11. lurker9876 says:

    I don’t know. I still remember 1979.

  12. crosspatch says:

    Ok, so Egypt went from being ruled by a despot installed by the army who was going to step down in 7 months to a military dictatorship that has said it will be at least 6 months before a new constitution can be produced and elections held.

    Egypt’s leading “liberal” has announced the Camp David accords “dead”.

    Egypt has no history of democracy or even a notion of individual liberty.

    This is “change” in reverse as far as I am concerned.

  13. PSGInfinity says:

    I hate to sound wishy-washy but…

    I’ve been overjoyed to see that Freedom’s spark is igniting the Middle East. I’m just worried that they’ll have to endure the Hell that is Shariah before they’re all on board…

  14. kathie says:

    Condi Rice wrote this today. The ending is….. “We have only one choice: to trust that in the long arc of history those shared beliefs will matter more than the immediate disruptions that lie ahead and that, ultimately, our interests and ideals will be well served.”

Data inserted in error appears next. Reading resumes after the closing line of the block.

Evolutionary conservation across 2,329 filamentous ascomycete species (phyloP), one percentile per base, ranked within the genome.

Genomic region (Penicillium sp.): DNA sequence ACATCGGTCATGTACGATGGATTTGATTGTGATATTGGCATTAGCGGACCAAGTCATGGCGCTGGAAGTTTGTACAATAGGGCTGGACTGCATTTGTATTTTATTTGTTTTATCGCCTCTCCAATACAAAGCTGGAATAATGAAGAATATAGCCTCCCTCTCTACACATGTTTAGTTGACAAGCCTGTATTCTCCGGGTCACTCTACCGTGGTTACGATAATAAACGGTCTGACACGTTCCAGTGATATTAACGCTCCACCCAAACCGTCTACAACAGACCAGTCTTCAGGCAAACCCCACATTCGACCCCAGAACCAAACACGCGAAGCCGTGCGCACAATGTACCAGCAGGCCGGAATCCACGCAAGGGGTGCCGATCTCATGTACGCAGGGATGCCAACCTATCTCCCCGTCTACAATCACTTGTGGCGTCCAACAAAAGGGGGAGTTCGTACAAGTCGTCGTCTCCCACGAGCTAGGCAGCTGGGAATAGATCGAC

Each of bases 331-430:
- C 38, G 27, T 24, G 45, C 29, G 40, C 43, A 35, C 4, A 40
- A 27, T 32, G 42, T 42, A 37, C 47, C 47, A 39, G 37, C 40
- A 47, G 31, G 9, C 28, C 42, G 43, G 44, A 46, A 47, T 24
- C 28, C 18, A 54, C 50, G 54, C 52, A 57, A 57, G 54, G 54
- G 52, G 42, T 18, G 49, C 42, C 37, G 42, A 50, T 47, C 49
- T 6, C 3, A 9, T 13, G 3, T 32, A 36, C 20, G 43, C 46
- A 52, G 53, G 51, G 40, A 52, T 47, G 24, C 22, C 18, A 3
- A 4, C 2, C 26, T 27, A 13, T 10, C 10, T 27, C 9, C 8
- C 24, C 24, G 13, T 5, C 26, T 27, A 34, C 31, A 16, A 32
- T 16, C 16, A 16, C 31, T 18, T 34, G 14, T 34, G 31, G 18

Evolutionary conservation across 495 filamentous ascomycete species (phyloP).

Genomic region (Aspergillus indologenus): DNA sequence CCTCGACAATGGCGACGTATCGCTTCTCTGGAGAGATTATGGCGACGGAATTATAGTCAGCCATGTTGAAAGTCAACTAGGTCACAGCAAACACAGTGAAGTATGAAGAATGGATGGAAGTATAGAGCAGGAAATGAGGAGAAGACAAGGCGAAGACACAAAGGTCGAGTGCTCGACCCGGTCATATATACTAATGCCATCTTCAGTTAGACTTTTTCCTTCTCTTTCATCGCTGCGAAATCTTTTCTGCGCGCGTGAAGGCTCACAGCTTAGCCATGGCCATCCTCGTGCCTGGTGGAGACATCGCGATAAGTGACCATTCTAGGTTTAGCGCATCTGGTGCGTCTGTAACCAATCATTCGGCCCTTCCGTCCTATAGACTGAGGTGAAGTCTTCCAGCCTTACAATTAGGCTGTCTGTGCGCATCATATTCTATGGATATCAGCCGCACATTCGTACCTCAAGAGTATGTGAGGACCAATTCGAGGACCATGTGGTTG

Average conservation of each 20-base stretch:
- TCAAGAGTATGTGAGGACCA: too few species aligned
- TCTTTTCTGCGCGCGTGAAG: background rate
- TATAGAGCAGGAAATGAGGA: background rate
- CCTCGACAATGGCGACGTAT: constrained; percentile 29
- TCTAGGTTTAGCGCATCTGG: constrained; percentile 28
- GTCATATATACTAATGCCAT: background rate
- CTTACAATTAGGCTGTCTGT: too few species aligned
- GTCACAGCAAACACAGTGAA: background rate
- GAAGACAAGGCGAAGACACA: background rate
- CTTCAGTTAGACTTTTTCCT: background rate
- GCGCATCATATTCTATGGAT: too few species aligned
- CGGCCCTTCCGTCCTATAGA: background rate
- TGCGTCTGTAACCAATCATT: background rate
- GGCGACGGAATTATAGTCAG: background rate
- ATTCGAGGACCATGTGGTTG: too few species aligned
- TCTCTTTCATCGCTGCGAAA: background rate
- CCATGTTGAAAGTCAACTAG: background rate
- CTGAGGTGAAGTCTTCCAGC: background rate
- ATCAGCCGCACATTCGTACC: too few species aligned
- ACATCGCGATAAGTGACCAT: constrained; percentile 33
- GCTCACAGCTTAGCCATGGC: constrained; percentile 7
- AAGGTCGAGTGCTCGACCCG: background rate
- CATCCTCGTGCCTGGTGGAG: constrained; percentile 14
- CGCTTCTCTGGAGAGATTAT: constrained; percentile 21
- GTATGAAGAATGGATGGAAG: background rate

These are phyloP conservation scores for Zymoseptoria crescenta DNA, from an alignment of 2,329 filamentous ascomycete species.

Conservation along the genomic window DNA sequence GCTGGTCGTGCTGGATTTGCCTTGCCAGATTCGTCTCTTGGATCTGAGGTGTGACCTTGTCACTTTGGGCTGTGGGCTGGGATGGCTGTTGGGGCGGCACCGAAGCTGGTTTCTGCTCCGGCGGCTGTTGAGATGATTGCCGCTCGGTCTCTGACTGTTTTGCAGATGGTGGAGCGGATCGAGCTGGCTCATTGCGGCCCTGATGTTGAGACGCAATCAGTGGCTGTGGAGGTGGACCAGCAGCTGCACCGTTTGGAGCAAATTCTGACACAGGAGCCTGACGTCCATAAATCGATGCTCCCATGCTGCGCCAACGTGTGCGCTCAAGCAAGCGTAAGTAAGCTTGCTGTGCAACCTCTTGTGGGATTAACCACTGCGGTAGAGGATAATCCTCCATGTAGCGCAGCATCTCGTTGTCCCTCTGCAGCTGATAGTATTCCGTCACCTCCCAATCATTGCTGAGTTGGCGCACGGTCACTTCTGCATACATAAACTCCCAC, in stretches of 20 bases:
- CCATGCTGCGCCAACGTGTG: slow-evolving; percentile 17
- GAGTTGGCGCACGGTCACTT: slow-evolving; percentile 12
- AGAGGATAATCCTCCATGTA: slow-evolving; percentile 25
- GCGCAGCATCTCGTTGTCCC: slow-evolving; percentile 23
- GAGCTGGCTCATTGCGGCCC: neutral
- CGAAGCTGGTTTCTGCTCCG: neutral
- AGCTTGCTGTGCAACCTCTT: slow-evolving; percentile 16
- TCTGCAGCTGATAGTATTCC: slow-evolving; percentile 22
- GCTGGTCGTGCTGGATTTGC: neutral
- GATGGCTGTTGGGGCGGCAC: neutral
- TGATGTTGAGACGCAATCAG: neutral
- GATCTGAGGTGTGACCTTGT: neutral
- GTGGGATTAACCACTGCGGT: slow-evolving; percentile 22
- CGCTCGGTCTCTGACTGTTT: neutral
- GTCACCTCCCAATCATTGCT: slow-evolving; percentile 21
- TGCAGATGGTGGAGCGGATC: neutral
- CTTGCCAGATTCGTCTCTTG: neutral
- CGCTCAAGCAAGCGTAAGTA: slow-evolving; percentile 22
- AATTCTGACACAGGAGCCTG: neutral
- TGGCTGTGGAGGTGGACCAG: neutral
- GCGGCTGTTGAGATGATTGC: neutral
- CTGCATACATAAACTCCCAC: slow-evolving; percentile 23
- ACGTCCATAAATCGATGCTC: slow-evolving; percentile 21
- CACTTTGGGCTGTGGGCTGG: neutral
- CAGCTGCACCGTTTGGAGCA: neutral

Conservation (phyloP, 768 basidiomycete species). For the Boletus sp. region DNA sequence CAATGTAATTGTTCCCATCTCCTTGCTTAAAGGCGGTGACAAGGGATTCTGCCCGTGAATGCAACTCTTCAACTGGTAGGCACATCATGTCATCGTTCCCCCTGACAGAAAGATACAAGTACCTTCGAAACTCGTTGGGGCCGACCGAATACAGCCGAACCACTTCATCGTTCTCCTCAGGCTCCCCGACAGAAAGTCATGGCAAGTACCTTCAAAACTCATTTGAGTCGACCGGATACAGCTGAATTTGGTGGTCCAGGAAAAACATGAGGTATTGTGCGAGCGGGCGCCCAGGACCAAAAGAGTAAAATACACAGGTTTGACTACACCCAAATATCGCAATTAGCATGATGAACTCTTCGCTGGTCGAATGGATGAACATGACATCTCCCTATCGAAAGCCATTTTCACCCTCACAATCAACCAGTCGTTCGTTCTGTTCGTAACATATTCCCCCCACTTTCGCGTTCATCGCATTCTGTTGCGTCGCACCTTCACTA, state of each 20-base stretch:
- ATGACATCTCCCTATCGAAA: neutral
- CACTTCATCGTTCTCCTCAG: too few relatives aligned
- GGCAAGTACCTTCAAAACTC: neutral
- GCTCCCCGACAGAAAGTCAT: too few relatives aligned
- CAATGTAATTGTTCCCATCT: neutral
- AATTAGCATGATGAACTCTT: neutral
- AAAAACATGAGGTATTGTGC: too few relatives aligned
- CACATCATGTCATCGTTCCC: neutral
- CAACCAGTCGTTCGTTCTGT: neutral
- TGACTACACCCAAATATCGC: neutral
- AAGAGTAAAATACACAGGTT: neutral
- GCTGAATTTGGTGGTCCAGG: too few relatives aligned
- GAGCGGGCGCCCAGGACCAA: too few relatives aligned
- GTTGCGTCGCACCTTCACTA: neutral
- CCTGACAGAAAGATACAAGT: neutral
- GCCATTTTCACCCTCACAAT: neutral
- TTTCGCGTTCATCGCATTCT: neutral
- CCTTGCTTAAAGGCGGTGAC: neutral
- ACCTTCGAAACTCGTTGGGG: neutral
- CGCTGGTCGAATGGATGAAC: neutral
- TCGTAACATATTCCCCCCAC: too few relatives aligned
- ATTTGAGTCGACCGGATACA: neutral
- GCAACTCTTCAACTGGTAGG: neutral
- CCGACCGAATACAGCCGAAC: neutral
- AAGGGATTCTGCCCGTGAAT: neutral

In my heart of hearts I know this to be true.

  15. A_Nonny_Mouse says:

    The people of the Middle East don’t have experience at self-governance. They don’t really have much experience at self-CONTROL.

    I’m betting they’re soon going to have the big letdown:
    “OK, Hassan, we won, we got rid of the hated Mubarak. Uh, … NOW what? You say ‘form a government’? Huh? How do you do that? You say ‘select candidates and have them campaign for office’? Huh? That sounds like work– slow, long-term, slogging work; I’ve got two wives and six kids to feed. I don’t have time for that camel-dung. … I know!!! Let’s ask our imam! He’s literate, and educated, and besides, he’s a Man of God (sic), so we know he’ll tell us what’s right!!! ”
    “Hey, Achmed, that sounds like a great idea!! Let’s go ask the imam, let’s go right now!!!”

    And so Egypt-the-somewhat-secular becomes Egypt-the-devout-Islamist state.